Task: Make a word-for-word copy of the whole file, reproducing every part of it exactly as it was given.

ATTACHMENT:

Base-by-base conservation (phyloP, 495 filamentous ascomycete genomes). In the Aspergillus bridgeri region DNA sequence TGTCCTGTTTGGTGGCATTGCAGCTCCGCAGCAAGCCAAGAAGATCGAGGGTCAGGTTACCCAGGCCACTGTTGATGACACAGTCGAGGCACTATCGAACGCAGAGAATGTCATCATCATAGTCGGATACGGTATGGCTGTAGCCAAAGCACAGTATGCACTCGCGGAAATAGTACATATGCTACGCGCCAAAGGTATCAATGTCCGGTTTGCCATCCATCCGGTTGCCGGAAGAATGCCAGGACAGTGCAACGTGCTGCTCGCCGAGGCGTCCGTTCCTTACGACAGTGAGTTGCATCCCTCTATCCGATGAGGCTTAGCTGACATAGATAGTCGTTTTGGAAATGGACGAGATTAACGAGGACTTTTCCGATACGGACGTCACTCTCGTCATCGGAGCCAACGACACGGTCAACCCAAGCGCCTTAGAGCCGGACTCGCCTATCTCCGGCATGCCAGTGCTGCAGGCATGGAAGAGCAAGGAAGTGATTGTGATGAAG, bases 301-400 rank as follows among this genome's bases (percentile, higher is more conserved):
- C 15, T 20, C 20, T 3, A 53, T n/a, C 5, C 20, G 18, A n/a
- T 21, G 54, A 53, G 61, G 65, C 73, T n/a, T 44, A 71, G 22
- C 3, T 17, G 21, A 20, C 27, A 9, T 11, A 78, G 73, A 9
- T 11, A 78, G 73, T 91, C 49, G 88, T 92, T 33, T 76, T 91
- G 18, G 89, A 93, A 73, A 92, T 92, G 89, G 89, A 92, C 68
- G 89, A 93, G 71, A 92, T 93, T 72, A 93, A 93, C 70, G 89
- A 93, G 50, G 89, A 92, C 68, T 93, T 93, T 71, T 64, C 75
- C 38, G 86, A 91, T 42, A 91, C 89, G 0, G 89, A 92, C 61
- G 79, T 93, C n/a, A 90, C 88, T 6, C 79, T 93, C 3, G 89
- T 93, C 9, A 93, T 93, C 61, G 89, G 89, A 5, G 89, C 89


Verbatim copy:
Base-by-base conservation (phyloP, 495 filamentous ascomycete genomes). In the Aspergillus bridgeri region DNA sequence TGTCCTGTTTGGTGGCATTGCAGCTCCGCAGCAAGCCAAGAAGATCGAGGGTCAGGTTACCCAGGCCACTGTTGATGACACAGTCGAGGCACTATCGAACGCAGAGAATGTCATCATCATAGTCGGATACGGTATGGCTGTAGCCAAAGCACAGTATGCACTCGCGGAAATAGTACATATGCTACGCGCCAAAGGTATCAATGTCCGGTTTGCCATCCATCCGGTTGCCGGAAGAATGCCAGGACAGTGCAACGTGCTGCTCGCCGAGGCGTCCGTTCCTTACGACAGTGAGTTGCATCCCTCTATCCGATGAGGCTTAGCTGACATAGATAGTCGTTTTGGAAATGGACGAGATTAACGAGGACTTTTCCGATACGGACGTCACTCTCGTCATCGGAGCCAACGACACGGTCAACCCAAGCGCCTTAGAGCCGGACTCGCCTATCTCCGGCATGCCAGTGCTGCAGGCATGGAAGAGCAAGGAAGTGATTGTGATGAAG, bases 301-400 rank as follows among this genome's bases (percentile, higher is more conserved):
- C 15, T 20, C 20, T 3, A 53, T n/a, C 5, C 20, G 18, A n/a
- T 21, G 54, A 53, G 61, G 65, C 73, T n/a, T 44, A 71, G 22
- C 3, T 17, G 21, A 20, C 27, A 9, T 11, A 78, G 73, A 9
- T 11, A 78, G 73, T 91, C 49, G 88, T 92, T 33, T 76, T 91
- G 18, G 89, A 93, A 73, A 92, T 92, G 89, G 89, A 92, C 68
- G 89, A 93, G 71, A 92, T 93, T 72, A 93, A 93, C 70, G 89
- A 93, G 50, G 89, A 92, C 68, T 93, T 93, T 71, T 64, C 75
- C 38, G 86, A 91, T 42, A 91, C 89, G 0, G 89, A 92, C 61
- G 79, T 93, C n/a, A 90, C 88, T 6, C 79, T 93, C 3, G 89
- T 93, C 9, A 93, T 93, C 61, G 89, G 89, A 5, G 89, C 89